Stobhill is a dark and intense 3D interactive story with a rich soundscape and spoken text developed from the Edwin Morgan poem ‘Stobhill’, created at Culture Hack Scotland 2012.
Data used: The poem Stobhill was a special request, kindly granted in addition to the the initial offering of Edwin Morgan poems and Scottish poet database from the Scottish Poetry Library.
What’s ace about your hack?
Stobhill is a unique 3D interactive experience based on Edwin Morgan’s poem. Set in the spooky, shadowy abandoned hospital of the title, players discover the audio logs of three people with a history within its walls and slowly uncover a sinister and disturbing plot with a dramatic climax.
Tell us the starting point for it?
We thought we would take this opportunity to work on something completely different. It’s the first 3D project we’ve undertaken and it’s also the first narrative driven experience that we’ve put together. In order to make that narrative as strong as possible, in order to do that, we worked with local theatre group DropHound to boost our creativity.
What information or prior knowledge did you have about the arts organisation and the data set, and did it influence your approach?
When we first looked at the dataset, I noticed that some of Edwin Morgan’s poetry was available. My first experience of Morgan’s work was at school, with the beautifully written Stobhill. Up until then, I had thought poetry was just clever people writing in rhymes about the world – then out of nowhere came this thought-provoking piece of storytelling. It made a big impression on me and, on asking around the office, it appears several of us had the same experience. We wanted to see whether we could retell such impactful literature in an interactive, immersive manner.
What tech/programming languages/platforms did you use and how do they make it work?
We used the Unity game engine, designed to work across multiple platforms, and we programmed the game in C#. Unity3D is useful in circumstances like these because it is built for creating these sorts of 3D environments easily and painlessly.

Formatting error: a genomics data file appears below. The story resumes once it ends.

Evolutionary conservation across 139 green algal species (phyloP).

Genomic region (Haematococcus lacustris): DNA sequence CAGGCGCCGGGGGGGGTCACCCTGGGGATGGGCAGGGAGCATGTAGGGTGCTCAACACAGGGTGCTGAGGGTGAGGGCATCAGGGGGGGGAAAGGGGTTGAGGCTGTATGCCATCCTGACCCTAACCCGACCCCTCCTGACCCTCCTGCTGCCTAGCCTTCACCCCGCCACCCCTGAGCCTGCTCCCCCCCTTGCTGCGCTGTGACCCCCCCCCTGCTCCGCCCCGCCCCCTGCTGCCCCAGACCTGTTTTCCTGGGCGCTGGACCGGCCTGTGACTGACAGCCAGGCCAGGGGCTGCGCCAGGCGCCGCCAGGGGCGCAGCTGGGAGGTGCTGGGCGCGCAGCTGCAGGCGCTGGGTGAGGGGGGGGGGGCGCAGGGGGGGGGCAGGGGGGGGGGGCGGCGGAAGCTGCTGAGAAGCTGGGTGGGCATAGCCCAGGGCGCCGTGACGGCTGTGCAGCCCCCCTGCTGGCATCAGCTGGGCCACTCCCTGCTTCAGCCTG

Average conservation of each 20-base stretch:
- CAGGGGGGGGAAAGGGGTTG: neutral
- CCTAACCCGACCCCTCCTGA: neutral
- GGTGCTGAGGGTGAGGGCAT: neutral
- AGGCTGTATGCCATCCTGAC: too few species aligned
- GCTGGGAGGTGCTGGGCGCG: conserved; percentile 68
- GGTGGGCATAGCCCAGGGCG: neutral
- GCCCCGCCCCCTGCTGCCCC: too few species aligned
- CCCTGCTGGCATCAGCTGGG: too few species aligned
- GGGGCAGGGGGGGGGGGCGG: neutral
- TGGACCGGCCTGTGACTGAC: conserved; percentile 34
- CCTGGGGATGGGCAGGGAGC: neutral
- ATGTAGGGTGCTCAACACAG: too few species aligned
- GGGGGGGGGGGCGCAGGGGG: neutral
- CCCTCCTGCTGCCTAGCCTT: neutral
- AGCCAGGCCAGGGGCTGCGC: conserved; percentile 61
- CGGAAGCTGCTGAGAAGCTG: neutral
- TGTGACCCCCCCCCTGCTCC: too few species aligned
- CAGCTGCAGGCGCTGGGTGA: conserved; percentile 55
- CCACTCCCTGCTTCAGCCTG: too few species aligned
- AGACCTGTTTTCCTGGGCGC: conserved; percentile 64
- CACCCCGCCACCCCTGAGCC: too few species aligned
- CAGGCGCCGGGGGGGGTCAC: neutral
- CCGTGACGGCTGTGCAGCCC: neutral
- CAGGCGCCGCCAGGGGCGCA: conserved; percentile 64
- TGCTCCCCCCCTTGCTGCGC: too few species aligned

Describe the process of development, and your team dynamic.
After settling on the storyline, we spent hours looking at hospital layouts so we could place each of the rooms we wanted to include in an authentic way on Friday evening. Our sound engineer pulled an all-nighter on Friday night recording chilling sound effects and music, and on Saturday our programmers set about creating a virtual version of our planned hospital.
This is the abridged version: I actually wrote a very detailed blog post about the process in case anyone wants to repeat/learn from it. But it is far too long to repeat here! Go check it out at http://interface3.com/deconstructing-our-experiment-with-immersive-poetry/
Any developments following CHSCOT?
Nothing further so far. Although we’d love to take the time out to build the whole experience out to what we wanted it to be.
What was your Culture Hack Scotland highlight or lightbulb moment?
My CHS highlight was definitely Saturday evening and seeing what people had come up with during the 24 hours. Some of the hacks were amazingly impressive and imaginative: everything ranging from hardware hacks to poetry generators. The whole set of presentation was a show all by itself. It had ‘wow’, as well as comedic moments. Thank you to the SYNC team for creating an environment to be able to make all of this creativity flow!